Circles of Health & Well-Being Program

Circles of Health & Well-Being Program

Project Description:

Somali Circles of Health & Well-Being is a program that brings health, education, and culture together to support optimal health in underserved communities. It is an eight module program typically delivered in a smaller, more intimate setting. It uses a culturally-based curriculum designed to empower women by sharing important (evidence-based) health information and resources to support a healthy diet and lifestyle.

** As a result of the present Pandemic, the program has been adjusted and redesigned for online delivery**

Entities Involved:

UCare, Somali Community Refugee Resettlement, Minneapolis Foundation and Intercultural Strategies.

How Health Plans Support the Project

UCare supports this program by providing grant funding for the Circles of Health & Well-Being program in Rochester, Faribault and Minneapolis. We are planning for implementation in Central Minnesota in 2022.


Storytelling is an integral and essential part of the Circles of Health program. However, it can take time to build trust. With that in mind, the program focuses on creating a safe and welcoming environment where trust can flourish and grow.

Each module within the Circles of Health & Well-Being program has a different theme (compassion, forgiveness, resilience, etc.). That theme is then woven throughout the class content. As we continue to nurture and develop a trusting environment, participants are encouraged to share stories related to the “theme” of that day.

It is in telling their “stories” that participants can begin to heal their pain and trauma while giving voice to their feelings.

We have include a few stories and summaries of our discussions below, to illustrate the program’s impact and the importance of storytelling as a healing and positive transformation vehicle. The stories shared are prompted by quotes, questions, and discussion related to the themes.

Question: What makes you happy and helps you connect with your community or neighbor?

“I find joy and happiness when I am with my friends and with other Somalis during Ramadan and times I spend with them at the mosque. I find happiness and healing when I attend group prayers. Being with my people gives me peace of mind and helps me to sleep at night. I feel secure and comfortable to face the difficulties of our daily lives knowing that I have people around me who care about me.” – Zahra

“When I wake up every morning, I thank God for allowing me to be alive then I pray and ask God to bless my day. I feel blessed and happy to be part of this class. It takes my stress away. The class gives me tools to connect with my group here. We call each other and ask questions as well as holding each other accountable. For example, I often call some of the ladies here and we exchange discussions about the food we cooked here and if we are drinking the eight glasses of water Mona recommends. We also visit each other and cook together and make smoothies together. All these connections help me to cope with any stress I have.” – Surer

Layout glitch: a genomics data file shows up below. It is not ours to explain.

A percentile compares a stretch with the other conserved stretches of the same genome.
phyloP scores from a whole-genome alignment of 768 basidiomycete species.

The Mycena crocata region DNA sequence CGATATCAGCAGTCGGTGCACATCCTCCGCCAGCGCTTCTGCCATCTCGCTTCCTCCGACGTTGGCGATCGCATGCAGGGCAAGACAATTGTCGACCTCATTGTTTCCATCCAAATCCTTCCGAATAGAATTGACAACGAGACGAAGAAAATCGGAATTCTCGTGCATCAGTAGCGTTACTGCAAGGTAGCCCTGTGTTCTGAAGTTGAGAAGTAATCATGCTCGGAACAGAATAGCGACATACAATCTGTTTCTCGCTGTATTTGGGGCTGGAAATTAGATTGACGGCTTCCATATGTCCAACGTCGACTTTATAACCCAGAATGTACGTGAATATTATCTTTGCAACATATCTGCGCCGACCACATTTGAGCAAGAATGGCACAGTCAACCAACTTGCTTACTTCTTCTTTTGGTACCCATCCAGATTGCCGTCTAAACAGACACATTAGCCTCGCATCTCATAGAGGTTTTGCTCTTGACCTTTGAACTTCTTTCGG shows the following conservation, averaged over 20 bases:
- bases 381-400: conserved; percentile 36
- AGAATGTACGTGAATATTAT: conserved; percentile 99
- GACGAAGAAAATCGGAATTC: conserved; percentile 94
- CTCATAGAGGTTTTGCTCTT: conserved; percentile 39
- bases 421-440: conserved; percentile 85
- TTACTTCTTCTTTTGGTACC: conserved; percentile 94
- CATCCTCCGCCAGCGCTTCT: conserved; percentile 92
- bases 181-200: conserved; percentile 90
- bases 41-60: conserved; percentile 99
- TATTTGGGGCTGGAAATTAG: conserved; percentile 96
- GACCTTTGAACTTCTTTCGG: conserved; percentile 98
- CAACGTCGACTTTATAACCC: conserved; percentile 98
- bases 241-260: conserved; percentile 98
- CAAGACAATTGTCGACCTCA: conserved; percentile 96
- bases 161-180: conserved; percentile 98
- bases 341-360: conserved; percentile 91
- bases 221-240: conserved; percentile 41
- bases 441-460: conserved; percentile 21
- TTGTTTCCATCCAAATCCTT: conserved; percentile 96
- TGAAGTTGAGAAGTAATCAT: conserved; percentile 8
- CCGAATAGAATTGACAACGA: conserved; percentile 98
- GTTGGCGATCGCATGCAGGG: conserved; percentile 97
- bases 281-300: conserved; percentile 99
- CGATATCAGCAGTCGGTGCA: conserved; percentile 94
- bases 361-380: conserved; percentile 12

Question: Would you share a time when resilience helped you through a difficult time in your life?

“During the civil war in Somalia, I lived far away from my father and one day the news came to me that he was shot. There were looters and killers everywhere but I have decided to walk to the town where my father was, so I can help him. I walked 5 hours and finally got to where he was. After going back and forth several times to help my father. I decided to rent a car so I can take him to the nearest hospital. As we were riding the car we were hit by a bomb and our car flipped. When we tried to get out of the car, we were hit by another car. I sustained some spinal injuries and was in pain. Both me and my father were taken to the hospital and we both got better except I felt traumatized by the accident. Today I feel pain and most of my friends here think that I have some kind of mental health issue. I honestly feel fine but still experience shock and pain. I am lucky that I am getting better by taking some medications.” – Asha

We are in the process of adjusting the intake and exit interviews. However, we spoke with participants at the beginning to gather general health information, and again at the end, to capture their experience and results once they completed the program.

The following offers a few examples of the experiences the women had in the online session:

Amal Osman told us that she did not use a specific diet and ate whatever was in front of her, including finishing the food her children left on their plates. She shared with us that she is very healthy but can use a change in her diet. After participating in our program, Amal learned how to manage her blood sugar through diet. She learned which foods raised her blood sugar and which foods kept it at a healthy level. She also became aware of the sugar content in various foods and began to read labels.

In her exit interview, Amal shared that she was very excited about this program and so thankful for the things she has learned. She said she uses the recipes Mona shared and is drinking the smoothie she learned to make. She would love to attend this program again.

Mana Hassan made a few simple changes that significantly improved her life. She stopped sugar completely. She had been experiencing a great deal of joint pain, making it difficult to walk and move comfortably in the world. After eliminating sugar, the pain subsided, and she feels great. She also lost 6 lbs. She found the Blood Sugar Chart to be helpful and thinks of it whenever she craves sweets. She also is drinking more water. She and Fadumo encourage each other since they work together. They each bought large containers for water and continue to take them to work every day. They are also substituting Quinoa for rice, which is higher in protein and fiber.